Complete blood count, erythrocyte sedimentation rate, and urinalysis gave a perfectly normal picture. The glycemic status was normal (fasting blood glucose 111 mg/dL and post prandial 132 mg/dL). Serum electrolytes (including calcium and magnesium), liver function, lipid profile and thyroid function came well within normal limits. However, serum creatine kinase (muscle) was 231 U/L (normal: 55-170 U/L), serum creatinine was 1.5 mg/dL (normal: 0.6-1.2 mg/dL), serum urea was 45 mg/dL (normal: 20-40 mg/dL) and serum myoglobin was 179 ng/mL (normal: 0-85 ng/mL). An early stage proximal myopathy was suspected. Electrocardiography and MRI of dorso-lumbar spine was within normal limits. Electromyography and muscle biopsy were however not done as the patient didn't consent.
Autoimmune disease, endocrinopathies, renal insufficiency, alcoholism, periodic paralyses, familial hypokalemic periodic paralysis, muscle dystrophies, metabolic myopathies, infectious-related etiologies were excluded and a diagnosis of chronic fatigue syndrome was made and conservative treatment was started. Diabetes itself was ruled out as a cause of muscle weakness as it was a new onset diabetes without any features of complications, and glycemic status was well maintained with glipizide. The patient didn't improve in 3 weeks and the first suspicion of drug (glipizide)-induced muscle weakness was suspected. Glipizide was withdrawn and substituted with oral vildagliptin 25 mg twice daily and the patient was kept on close regular follow-up. Interestingly, the symptoms of myopathy improved by itself from the end of the first month after stopping glipizide, and almost completely recovered at the end of 3 months, without adding any single other drug for the muscle weakness. Relevant investigations showed fasting glucose 97 mg/dL, post prandial glucose 111 mg/dL, HbA1C 5.9%, normal routine urinalysis results, serum creatine kinase (muscle) 131 U/L, serum creatinine 1.0 mg/dL, serum urea 33 mg/dL and serum myoglobin 53 ng/mL. Under a controlled trial, a low dose (5 mg) glipizide was re-started and again the symptoms of myopathy re-appeared in 3 weeks and glipizide was stopped. Now the patient is perfectly asymptomatic and blood glucose is well controlled with vildagliptin.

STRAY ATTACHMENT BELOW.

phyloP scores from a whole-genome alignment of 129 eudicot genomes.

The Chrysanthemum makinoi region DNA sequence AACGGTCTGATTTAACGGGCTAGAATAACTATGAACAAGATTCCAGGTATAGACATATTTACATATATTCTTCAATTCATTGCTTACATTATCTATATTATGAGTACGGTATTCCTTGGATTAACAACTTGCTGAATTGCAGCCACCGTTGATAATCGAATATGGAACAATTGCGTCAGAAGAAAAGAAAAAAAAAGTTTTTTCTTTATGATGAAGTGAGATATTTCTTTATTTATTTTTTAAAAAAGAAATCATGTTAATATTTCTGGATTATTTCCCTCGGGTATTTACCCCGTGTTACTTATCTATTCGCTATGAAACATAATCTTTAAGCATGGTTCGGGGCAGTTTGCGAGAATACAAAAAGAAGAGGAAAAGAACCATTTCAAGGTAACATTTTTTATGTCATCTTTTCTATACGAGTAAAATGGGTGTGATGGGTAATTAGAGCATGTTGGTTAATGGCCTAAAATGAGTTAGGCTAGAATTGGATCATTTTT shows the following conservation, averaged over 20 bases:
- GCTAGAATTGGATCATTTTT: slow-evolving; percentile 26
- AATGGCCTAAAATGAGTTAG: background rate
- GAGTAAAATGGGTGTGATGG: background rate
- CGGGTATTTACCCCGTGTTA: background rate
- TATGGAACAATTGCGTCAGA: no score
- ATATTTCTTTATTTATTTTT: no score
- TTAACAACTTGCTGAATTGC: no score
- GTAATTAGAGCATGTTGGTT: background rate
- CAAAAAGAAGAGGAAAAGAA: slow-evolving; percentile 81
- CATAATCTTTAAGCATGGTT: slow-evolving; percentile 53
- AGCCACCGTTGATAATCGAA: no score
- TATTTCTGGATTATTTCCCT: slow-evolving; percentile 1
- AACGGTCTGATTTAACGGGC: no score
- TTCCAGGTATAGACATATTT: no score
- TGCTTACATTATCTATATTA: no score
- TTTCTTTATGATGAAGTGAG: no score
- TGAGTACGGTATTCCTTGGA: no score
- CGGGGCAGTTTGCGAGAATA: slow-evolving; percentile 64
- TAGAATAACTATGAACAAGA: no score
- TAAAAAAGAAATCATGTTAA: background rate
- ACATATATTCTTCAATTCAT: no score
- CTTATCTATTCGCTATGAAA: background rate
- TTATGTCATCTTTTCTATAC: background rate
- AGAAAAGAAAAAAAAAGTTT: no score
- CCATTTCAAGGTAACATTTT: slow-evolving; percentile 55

Drug-induced myopathy may result from several different mechanisms like direct myotoxicity (alcohol, cocaine, glucocorticoids, lipid-lowering drugs, anti-malarials, colchicine, zidovudine), immunologically induced inflammatory myopathy (D-penicillamine) or indirect muscle damage thatcan occur by a variety of mechanisms including drug-induced coma with subsequent ischemic muscle compression, drug-induced hypokalemia (diuretics), drug-induced hyperkinetic states (delirium tremens or seizures secondary to alcohol), dystonic states associated with phenothiazines, hyperthermia related to cocaine use, and the neuroleptic malignant syndrome. In some cases, multiple mechanisms may combine to produce muscle damage. As an example, alcoholic binges may precipitate hypokalemia, hypophosphatemia, coma, or agitation; in addition, direct muscle toxicity may also be present.Intramuscular injections, particularly repeated injections of opiates (e.g., heroin or pentazocine), may cause muscle damage with a fibrotic reaction that can result in muscle contractures. Inadvertent intra-arterial injections may cause ischemic necrosis of muscle tissue.  The major symptoms in drug-induced myopathies are proximal muscle weakness, increased muscle enzyme levels, electromyographic changes and histological lesions. Some drug-induced myopathies are also associated with neuropathy. 
Among oral hypoglycemic agents, pioglitazone had caused acute rhabdomyolysis in a 52-year-old man.  Similar cases were also reported with rosiglitazone and troglitazone. , Impaired exercise tolerance and skeletal muscle myopathy has been reported in sulfonylurea receptor-2 mutant mice.  Till 2012, glipizide caused myopathy in 31 individuals (0.1724%).  In March 2015, 0.01% individual on glipizide reported myopathy. 
This is a rare case report of glipizide-induced chronic proximal myopathy. Genetic factors involving sulfonylurea receptor might play some role. Patients complaining of muscle weakness after chronic glipizide therapy should be screened for myopathy. Naranjo adverse drug reaction probability scale  suggested that it was "probable" that glipizide was responsible for the development of myopathy in this patient.